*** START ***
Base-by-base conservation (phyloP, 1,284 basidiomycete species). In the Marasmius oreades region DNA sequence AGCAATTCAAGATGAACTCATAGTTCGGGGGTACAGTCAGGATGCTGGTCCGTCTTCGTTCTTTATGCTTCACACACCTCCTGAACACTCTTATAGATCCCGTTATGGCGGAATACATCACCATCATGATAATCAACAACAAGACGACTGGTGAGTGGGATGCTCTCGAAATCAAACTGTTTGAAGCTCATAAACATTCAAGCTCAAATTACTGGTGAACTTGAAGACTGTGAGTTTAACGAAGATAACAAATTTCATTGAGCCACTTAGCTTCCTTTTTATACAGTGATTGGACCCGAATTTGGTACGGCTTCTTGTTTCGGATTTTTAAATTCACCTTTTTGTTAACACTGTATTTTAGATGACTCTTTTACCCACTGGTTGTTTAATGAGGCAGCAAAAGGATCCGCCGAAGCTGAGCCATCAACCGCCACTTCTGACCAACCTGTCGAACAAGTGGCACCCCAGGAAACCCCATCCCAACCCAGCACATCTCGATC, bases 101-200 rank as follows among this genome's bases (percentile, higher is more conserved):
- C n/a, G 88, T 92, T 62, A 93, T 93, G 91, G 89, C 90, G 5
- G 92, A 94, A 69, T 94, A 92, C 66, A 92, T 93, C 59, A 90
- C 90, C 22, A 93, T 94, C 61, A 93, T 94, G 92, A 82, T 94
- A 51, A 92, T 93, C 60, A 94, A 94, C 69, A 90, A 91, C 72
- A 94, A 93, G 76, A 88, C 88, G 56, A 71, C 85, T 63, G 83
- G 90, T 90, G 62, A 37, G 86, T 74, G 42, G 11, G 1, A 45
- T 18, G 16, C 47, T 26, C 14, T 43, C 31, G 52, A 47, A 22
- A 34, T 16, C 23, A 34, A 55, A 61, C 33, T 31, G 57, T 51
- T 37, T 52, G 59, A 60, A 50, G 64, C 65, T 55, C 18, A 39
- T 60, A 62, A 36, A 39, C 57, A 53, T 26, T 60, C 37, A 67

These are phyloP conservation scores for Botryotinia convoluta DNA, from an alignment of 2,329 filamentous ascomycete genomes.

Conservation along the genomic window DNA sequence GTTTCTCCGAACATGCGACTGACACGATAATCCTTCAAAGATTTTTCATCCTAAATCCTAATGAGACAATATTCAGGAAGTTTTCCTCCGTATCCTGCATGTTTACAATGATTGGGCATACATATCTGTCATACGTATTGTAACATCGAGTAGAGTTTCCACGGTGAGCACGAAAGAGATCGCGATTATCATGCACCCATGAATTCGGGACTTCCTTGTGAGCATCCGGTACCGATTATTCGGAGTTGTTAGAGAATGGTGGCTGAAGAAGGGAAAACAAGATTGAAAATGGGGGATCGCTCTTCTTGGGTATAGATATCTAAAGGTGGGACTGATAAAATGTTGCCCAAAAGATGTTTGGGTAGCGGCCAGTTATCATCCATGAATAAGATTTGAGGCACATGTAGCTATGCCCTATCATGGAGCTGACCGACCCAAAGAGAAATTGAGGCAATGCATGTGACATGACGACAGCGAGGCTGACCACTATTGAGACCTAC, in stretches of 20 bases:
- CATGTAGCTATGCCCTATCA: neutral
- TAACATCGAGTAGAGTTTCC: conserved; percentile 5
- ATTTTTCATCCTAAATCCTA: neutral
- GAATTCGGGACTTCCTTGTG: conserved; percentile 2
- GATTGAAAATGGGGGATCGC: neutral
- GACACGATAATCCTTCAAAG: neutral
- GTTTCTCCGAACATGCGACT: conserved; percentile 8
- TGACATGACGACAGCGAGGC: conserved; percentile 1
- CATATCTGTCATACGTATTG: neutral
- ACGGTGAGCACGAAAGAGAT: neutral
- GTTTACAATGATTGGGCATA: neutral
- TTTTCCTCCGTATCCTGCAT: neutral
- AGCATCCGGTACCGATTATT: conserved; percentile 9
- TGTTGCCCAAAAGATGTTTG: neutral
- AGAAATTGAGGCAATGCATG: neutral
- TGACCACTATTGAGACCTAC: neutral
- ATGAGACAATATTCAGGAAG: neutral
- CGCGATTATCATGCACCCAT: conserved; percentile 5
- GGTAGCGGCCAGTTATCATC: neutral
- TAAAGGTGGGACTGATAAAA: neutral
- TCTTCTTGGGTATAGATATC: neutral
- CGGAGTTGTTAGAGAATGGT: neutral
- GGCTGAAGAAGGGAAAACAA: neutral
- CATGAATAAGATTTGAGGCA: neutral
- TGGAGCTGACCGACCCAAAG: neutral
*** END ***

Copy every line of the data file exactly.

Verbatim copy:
Base-by-base conservation (phyloP, 1,284 basidiomycete species). In the Marasmius oreades region DNA sequence AGCAATTCAAGATGAACTCATAGTTCGGGGGTACAGTCAGGATGCTGGTCCGTCTTCGTTCTTTATGCTTCACACACCTCCTGAACACTCTTATAGATCCCGTTATGGCGGAATACATCACCATCATGATAATCAACAACAAGACGACTGGTGAGTGGGATGCTCTCGAAATCAAACTGTTTGAAGCTCATAAACATTCAAGCTCAAATTACTGGTGAACTTGAAGACTGTGAGTTTAACGAAGATAACAAATTTCATTGAGCCACTTAGCTTCCTTTTTATACAGTGATTGGACCCGAATTTGGTACGGCTTCTTGTTTCGGATTTTTAAATTCACCTTTTTGTTAACACTGTATTTTAGATGACTCTTTTACCCACTGGTTGTTTAATGAGGCAGCAAAAGGATCCGCCGAAGCTGAGCCATCAACCGCCACTTCTGACCAACCTGTCGAACAAGTGGCACCCCAGGAAACCCCATCCCAACCCAGCACATCTCGATC, bases 101-200 rank as follows among this genome's bases (percentile, higher is more conserved):
- C n/a, G 88, T 92, T 62, A 93, T 93, G 91, G 89, C 90, G 5
- G 92, A 94, A 69, T 94, A 92, C 66, A 92, T 93, C 59, A 90
- C 90, C 22, A 93, T 94, C 61, A 93, T 94, G 92, A 82, T 94
- A 51, A 92, T 93, C 60, A 94, A 94, C 69, A 90, A 91, C 72
- A 94, A 93, G 76, A 88, C 88, G 56, A 71, C 85, T 63, G 83
- G 90, T 90, G 62, A 37, G 86, T 74, G 42, G 11, G 1, A 45
- T 18, G 16, C 47, T 26, C 14, T 43, C 31, G 52, A 47, A 22
- A 34, T 16, C 23, A 34, A 55, A 61, C 33, T 31, G 57, T 51
- T 37, T 52, G 59, A 60, A 50, G 64, C 65, T 55, C 18, A 39
- T 60, A 62, A 36, A 39, C 57, A 53, T 26, T 60, C 37, A 67

These are phyloP conservation scores for Botryotinia convoluta DNA, from an alignment of 2,329 filamentous ascomycete genomes.

Conservation along the genomic window DNA sequence GTTTCTCCGAACATGCGACTGACACGATAATCCTTCAAAGATTTTTCATCCTAAATCCTAATGAGACAATATTCAGGAAGTTTTCCTCCGTATCCTGCATGTTTACAATGATTGGGCATACATATCTGTCATACGTATTGTAACATCGAGTAGAGTTTCCACGGTGAGCACGAAAGAGATCGCGATTATCATGCACCCATGAATTCGGGACTTCCTTGTGAGCATCCGGTACCGATTATTCGGAGTTGTTAGAGAATGGTGGCTGAAGAAGGGAAAACAAGATTGAAAATGGGGGATCGCTCTTCTTGGGTATAGATATCTAAAGGTGGGACTGATAAAATGTTGCCCAAAAGATGTTTGGGTAGCGGCCAGTTATCATCCATGAATAAGATTTGAGGCACATGTAGCTATGCCCTATCATGGAGCTGACCGACCCAAAGAGAAATTGAGGCAATGCATGTGACATGACGACAGCGAGGCTGACCACTATTGAGACCTAC, in stretches of 20 bases:
- CATGTAGCTATGCCCTATCA: neutral
- TAACATCGAGTAGAGTTTCC: conserved; percentile 5
- ATTTTTCATCCTAAATCCTA: neutral
- GAATTCGGGACTTCCTTGTG: conserved; percentile 2
- GATTGAAAATGGGGGATCGC: neutral
- GACACGATAATCCTTCAAAG: neutral
- GTTTCTCCGAACATGCGACT: conserved; percentile 8
- TGACATGACGACAGCGAGGC: conserved; percentile 1
- CATATCTGTCATACGTATTG: neutral
- ACGGTGAGCACGAAAGAGAT: neutral
- GTTTACAATGATTGGGCATA: neutral
- TTTTCCTCCGTATCCTGCAT: neutral
- AGCATCCGGTACCGATTATT: conserved; percentile 9
- TGTTGCCCAAAAGATGTTTG: neutral
- AGAAATTGAGGCAATGCATG: neutral
- TGACCACTATTGAGACCTAC: neutral
- ATGAGACAATATTCAGGAAG: neutral
- CGCGATTATCATGCACCCAT: conserved; percentile 5
- GGTAGCGGCCAGTTATCATC: neutral
- TAAAGGTGGGACTGATAAAA: neutral
- TCTTCTTGGGTATAGATATC: neutral
- CGGAGTTGTTAGAGAATGGT: neutral
- GGCTGAAGAAGGGAAAACAA: neutral
- CATGAATAAGATTTGAGGCA: neutral
- TGGAGCTGACCGACCCAAAG: neutral